Kensington Prairie Farm, a locally owned breeder and producer of alpaca fibre, invites the public to attend their annual shearing day on Friday, April 6 and Saturday, April 7 at their farm in Langley.
“We will be doing it a bit differently this year; we are going to have an all-girl shearing team, accompanied by some farm staff,” said Deprice Martens, Kensington Prairie Farm manager. “The event will take place over three days and we will shear 100 animals with our newly designed shearing table.”
Visitors will be able to watch as alpacas are shorn by hand — a process that does not hurt the animals.
The event will take place from 10 a.m. until 4 p.m. on both days at Kensington Prairie Farm, 1736 248 St. Refreshments will be available by donation to support the non-profit, Quechua Benefit.
Quechua Benefit provides medical care, warm clothing, shelter, food and sociological services to the Quechua people in the highlands of Peru. This region is where the vast majority of alpaca fibre in the world is produced.
“After shearing, we will ‘skirt’ each fleece to remove the coarse parts, sort by colour and general grade,” said farm owner Catherine Simpson, who is certified as a qualified fibre sorter. She will be sorting with Cathy Merkley, an expert fibre sorter.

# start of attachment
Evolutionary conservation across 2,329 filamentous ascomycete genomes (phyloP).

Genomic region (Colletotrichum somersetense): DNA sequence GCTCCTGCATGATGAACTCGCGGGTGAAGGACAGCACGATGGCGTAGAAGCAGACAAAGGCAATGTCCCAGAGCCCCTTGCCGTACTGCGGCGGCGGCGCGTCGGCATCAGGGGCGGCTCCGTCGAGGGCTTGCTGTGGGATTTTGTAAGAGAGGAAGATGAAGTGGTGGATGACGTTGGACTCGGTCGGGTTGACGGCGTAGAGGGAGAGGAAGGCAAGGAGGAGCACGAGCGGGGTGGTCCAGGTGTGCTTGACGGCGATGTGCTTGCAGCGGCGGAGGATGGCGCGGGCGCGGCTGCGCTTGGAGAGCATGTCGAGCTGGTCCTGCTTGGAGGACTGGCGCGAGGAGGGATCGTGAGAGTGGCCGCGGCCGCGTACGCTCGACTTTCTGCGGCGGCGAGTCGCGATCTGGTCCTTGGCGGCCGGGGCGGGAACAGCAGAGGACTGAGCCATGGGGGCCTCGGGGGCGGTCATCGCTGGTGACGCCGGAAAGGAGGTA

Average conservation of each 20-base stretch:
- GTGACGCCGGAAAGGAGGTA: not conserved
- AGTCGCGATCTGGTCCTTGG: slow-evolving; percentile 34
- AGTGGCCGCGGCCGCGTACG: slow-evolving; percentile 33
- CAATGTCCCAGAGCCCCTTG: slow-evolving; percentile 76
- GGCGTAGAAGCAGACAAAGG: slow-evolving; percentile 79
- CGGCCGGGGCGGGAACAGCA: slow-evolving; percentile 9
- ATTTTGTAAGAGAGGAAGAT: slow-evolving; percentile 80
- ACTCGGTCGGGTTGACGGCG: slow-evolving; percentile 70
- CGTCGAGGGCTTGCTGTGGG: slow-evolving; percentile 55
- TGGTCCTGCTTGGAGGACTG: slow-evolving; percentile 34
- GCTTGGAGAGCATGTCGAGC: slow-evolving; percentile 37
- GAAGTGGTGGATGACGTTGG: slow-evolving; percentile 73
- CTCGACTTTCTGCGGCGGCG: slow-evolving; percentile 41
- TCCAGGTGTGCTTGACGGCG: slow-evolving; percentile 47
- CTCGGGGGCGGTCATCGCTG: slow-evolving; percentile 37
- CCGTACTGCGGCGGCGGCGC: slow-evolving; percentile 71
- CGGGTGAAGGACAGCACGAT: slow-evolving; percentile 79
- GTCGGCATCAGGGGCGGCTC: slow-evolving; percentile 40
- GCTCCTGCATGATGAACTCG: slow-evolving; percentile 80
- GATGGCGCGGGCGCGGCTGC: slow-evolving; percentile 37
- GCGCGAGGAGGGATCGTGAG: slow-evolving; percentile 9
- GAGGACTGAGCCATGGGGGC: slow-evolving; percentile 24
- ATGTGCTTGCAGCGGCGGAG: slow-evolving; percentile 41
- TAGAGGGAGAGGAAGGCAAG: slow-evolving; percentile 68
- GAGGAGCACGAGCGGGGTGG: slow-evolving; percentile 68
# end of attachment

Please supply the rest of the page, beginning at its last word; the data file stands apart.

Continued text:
Simpson continues her tradition of making the annual event accessible to the public. She sees increasing interest from people in learning what their clothing is made of, and where it comes from. That encouraged Simpson to build a Kensington Prairie Farm store on the property. The store stocks her own fibre that has been made into knitting yarn, socks, beanie hats and home décor items such as pillows, baby blankets and throws.
“It’s a great opportunity for families to bring their kids to see where alpaca fibre comes from, and how it begins its journey to become a baby blanket or sweater,”said Simpson.
“It’s fun to see how energetic the alpacas are after ‘losing’ an average of 5 to 10 pounds of fleece.”
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